The new Blumhouse movie “Happy Death Day,” a bloody take on the classic “Groundhog Day” concept, is about to give the movie business a sense of déjà vu by becoming the latest horror film to top the domestic box office in its opening weekend.
“Happy Death Day” is expected to gross a solid $15 million to $20 million Friday through Sunday, according to people who have reviewed pre-release audience surveys, probably unseating last week’s winner “Blade Runner 2049,” which took in disappointing receipts.
The new slasher movie, made on a $5-million budget, is about a woman who relives the day of her murder until she learns her killer’s identity. It is the latest low-budget horror film from producer Jason Blum and Universal Pictures, which also released scary successes “Split” and “Get Out” this year.
Horror has been a major bright spot at the box office this year. New Line Cinema’s “It” has become a box-office phenomenon, grossing more than $300 million in North America since its Sept. 8 release.
Alcon Entertainment’s long-awaited sequel to the 1982 sci-fi classic “Blade Runner” will probably come in second place this weekend, grossing about $15 million in the U.S. and Canada. That would be a roughly 50% drop from its underwhelming opening, which totaled $32.7 million domestically. The movie also collected about $49 million overseas.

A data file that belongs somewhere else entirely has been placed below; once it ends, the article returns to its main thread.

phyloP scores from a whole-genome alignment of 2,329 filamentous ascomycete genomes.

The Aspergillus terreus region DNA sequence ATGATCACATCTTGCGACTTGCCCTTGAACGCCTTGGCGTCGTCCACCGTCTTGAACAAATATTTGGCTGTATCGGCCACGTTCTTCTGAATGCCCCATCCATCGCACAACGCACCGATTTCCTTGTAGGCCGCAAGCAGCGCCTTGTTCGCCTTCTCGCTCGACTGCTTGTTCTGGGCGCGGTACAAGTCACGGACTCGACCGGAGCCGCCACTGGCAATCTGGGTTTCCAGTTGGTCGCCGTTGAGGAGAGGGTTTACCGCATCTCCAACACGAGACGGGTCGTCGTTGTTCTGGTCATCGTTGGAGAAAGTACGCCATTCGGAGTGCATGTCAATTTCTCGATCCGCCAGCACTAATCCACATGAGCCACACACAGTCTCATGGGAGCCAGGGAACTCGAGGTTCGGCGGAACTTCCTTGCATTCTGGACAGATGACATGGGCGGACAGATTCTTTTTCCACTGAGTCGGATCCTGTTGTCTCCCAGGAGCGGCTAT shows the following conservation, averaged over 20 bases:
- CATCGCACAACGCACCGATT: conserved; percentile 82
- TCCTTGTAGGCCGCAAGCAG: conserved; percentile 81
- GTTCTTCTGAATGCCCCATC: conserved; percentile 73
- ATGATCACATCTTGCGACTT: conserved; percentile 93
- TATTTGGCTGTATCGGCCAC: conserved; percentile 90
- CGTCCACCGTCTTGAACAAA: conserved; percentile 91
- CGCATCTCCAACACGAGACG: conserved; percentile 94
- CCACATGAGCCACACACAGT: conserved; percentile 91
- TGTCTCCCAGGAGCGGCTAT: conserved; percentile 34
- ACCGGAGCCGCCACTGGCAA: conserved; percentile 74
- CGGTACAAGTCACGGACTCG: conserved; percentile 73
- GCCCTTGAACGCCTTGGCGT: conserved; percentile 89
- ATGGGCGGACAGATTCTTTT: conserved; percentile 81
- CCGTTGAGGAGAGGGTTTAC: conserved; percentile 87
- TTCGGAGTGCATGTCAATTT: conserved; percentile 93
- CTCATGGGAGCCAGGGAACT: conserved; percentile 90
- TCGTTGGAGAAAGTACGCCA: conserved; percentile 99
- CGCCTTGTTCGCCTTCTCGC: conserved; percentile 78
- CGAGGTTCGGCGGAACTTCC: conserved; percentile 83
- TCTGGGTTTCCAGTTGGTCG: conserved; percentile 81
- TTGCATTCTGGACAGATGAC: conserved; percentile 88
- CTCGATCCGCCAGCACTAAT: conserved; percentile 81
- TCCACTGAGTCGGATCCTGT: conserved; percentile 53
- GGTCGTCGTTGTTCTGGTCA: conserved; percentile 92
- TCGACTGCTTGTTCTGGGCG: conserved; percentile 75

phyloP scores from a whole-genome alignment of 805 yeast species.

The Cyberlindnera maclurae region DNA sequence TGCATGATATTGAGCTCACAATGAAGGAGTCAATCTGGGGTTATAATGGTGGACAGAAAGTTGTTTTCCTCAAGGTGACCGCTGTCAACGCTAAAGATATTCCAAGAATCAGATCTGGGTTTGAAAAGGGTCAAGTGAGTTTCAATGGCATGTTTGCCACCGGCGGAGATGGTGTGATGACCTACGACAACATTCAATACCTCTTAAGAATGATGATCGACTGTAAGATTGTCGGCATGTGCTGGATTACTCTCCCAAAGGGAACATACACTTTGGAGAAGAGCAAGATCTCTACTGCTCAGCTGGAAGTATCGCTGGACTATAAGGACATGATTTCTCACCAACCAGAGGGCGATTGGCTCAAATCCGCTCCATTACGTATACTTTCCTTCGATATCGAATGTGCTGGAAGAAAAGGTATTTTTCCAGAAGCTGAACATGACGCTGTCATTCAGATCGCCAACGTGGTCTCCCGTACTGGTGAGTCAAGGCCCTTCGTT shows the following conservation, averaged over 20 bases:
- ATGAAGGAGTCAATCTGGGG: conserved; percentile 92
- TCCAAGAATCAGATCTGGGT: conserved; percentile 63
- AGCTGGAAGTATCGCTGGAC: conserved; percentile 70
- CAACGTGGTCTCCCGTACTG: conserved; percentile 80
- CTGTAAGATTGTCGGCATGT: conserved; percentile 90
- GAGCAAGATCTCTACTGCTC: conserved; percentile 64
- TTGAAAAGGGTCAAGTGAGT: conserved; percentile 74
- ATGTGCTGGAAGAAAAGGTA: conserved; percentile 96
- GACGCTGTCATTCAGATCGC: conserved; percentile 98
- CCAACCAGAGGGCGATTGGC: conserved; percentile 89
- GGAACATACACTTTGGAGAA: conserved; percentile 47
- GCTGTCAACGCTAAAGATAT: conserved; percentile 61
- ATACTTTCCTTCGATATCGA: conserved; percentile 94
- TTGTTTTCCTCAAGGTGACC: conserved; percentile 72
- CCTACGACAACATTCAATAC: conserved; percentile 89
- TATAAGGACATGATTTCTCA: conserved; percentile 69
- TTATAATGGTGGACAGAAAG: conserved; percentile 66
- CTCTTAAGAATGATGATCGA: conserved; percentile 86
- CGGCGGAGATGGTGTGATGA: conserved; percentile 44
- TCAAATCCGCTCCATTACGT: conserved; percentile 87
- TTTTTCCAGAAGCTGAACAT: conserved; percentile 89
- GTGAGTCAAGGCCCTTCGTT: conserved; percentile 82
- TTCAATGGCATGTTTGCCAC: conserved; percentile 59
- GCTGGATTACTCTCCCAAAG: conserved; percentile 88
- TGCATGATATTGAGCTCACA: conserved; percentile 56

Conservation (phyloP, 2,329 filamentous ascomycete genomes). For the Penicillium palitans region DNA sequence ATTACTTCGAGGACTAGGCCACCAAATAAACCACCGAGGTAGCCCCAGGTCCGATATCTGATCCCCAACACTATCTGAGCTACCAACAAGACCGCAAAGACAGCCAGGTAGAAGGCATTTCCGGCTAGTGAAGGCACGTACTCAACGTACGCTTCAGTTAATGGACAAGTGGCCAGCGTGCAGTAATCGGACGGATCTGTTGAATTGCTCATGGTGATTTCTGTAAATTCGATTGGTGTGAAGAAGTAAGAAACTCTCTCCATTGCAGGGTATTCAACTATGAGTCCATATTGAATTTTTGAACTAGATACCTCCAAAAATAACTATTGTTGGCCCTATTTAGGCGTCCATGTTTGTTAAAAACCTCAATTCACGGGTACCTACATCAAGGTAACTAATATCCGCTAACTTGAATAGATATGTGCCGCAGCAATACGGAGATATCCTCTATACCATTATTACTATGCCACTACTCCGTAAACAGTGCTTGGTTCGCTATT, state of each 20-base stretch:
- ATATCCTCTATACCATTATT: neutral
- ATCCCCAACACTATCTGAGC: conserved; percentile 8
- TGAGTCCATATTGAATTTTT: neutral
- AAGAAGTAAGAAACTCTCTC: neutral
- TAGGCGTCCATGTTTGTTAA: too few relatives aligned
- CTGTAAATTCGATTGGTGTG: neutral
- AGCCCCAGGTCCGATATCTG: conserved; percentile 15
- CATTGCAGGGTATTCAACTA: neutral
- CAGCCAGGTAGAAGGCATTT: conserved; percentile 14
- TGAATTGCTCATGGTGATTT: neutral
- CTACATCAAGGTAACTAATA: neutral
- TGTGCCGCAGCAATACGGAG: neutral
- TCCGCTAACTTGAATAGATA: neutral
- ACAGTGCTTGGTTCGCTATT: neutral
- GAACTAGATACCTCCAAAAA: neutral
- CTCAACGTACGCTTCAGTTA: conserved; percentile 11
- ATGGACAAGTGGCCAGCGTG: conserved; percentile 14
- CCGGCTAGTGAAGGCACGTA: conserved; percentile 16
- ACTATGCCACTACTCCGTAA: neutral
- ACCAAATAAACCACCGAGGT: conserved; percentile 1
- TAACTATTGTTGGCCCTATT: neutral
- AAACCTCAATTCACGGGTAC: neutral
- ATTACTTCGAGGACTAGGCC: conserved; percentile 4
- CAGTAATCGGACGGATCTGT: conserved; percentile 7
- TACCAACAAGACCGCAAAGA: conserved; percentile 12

The film, co-financed by Sony Pictures and released domestically by Warner Bros., cost $150 million to make after rebates and was a huge gamble for small production company Alcon. But despite stellar reviews, it failed to appeal to younger audiences and women, which hampered its debut grosses.
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That leaves STX Entertainment’s new Jackie Chan-Pierce Brosnan action film “The Foreigner” to settle for third place, with a projected $10 million to $14 million in the U.S. and Canada.
The $35-million Chinese co-production, about a London businessman out for revenge after his daughter is killed by terrorists, has already grossed $75 million in receipts in other countries including China. It’s the latest attempt to create a co-production with China that has global appeal.
“The Foreigner” is the latest movie from STX, the start-up Burbank studio that is planning to hold an initial public offering in Hong Kong next year, according to people familiar with the matter, though it has produced few hit films. STX produced the movie with China’s Sparkle Roll Media and Wanda Media Co., part of the struggling Beijing-based conglomerate Dalian Wanda Group.
Open Road Films is releasing the Chadwick Boseman historical drama “Marshall,” based on an early trial in the career of Supreme Court Justice Thurgood Marshall. The $12-million movie will run in 821 theaters this weekend and is expected to gross $3 million to $4 million. Megan Ellison’s Annapurna Pictures, meanwhile, will release its drama “Professor Marston and the Wonder Women,” about the American psychologist who created the Wonder Woman character.
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